Hackers Operating Dust Storm Attack Critical Infrastructure of Japan
A threat group which has attacked many targets, including defense agencies of US since 2010, has now focused all its efforts on critical infrastructure of Japan. As per the researchers of the Cylance SPEAR Team, the cyber espionage group has not been "disruptive or destructive" till now, but they have quietly, persistently lurking within transportation, power, construction, oil/gas, and finance industries of Japan.
Cylance reveals that before shifting their focus on Japanese victims; organizations of South Korea, US, China, and several countries of Europe are also targeted by the group.
Considering the duration, apparent focus and persistence of the group, the Cylance SPEAR team thinks that it is nation state-backed, however refused to speculate the name of the country. Though, China would be an apparent choice in view of the focus on Japanese entities.
Moreover, the group has become more sophisticated while infecting targets by using waterholes, spear phishing, unique zero-day variants and unique backdoors to break defenses.
Infosecurity-magazine.com posted on February 24th, 2016, stating an example where it designed an exclusive S-Type backdoor variant to infect a car-maker of Japan last year, and likewise been actively focusing on Android devices with customized backdoors.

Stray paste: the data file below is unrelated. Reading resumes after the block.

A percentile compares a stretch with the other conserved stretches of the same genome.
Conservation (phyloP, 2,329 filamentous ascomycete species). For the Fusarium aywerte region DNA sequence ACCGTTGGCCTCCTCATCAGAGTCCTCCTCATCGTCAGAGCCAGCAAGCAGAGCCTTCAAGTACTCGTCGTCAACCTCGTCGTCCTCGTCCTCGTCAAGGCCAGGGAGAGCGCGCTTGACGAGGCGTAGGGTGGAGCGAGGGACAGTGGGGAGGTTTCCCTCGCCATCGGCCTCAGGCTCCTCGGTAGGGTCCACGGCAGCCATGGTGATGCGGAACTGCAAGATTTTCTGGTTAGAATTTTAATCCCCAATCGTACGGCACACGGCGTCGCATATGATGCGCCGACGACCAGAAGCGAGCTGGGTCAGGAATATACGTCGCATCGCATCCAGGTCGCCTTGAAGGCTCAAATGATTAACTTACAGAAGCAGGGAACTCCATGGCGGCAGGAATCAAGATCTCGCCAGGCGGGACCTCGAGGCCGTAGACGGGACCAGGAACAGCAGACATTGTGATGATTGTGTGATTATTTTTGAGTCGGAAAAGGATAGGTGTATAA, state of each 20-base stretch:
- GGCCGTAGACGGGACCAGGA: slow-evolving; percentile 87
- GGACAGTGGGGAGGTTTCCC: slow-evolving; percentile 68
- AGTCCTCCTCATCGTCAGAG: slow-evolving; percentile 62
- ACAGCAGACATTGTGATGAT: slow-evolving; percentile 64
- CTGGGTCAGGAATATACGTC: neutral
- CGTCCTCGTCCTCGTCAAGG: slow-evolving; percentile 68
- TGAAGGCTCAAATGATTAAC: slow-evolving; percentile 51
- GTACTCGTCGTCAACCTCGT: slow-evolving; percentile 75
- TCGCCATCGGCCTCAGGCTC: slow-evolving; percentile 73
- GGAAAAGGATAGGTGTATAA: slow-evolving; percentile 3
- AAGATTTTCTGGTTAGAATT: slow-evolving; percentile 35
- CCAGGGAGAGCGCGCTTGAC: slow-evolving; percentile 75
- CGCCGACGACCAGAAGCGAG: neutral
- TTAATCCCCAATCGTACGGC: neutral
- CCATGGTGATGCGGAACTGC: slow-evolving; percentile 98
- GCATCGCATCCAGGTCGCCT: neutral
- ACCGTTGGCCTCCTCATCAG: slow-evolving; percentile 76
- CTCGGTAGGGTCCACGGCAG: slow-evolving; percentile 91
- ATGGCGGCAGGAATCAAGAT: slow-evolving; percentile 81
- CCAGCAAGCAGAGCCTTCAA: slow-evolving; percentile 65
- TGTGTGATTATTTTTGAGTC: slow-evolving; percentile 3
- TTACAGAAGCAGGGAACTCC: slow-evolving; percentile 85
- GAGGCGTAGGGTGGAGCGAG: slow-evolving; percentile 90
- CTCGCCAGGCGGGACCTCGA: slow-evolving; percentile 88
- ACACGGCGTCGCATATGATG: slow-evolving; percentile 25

Till now, the breaches do not seem to have sabotaged actually. Fitzgerald said, that they can say from their observation that the compromise has only shown the ability to remain undetected in the long-term, and not able to confirm about any damage to the organisations till now. Further he said that, "what we do know is that the attack methods used, which gain access to computers and their networks, would enable them to cause damage or steal data should they desire".
Operation Dust Storm returned strongly as ever, and following a sequence of simple watering hole attacks through an Internet Explorer zero-day amid 2014, it began moving all its efforts on Japanese targets from 15th February.
This also happened when the group started using a backdoor for the first time, and spying utilities focusing on Android devices.
Researchers of Cylance explain that the campaign has used malware, which is customized for specific target organizations. Attacks have used waterholes, spear phishing, unique zero-day variants and unique backdoors, among others, to breach mobile devices that are Android-based and corporate networks.
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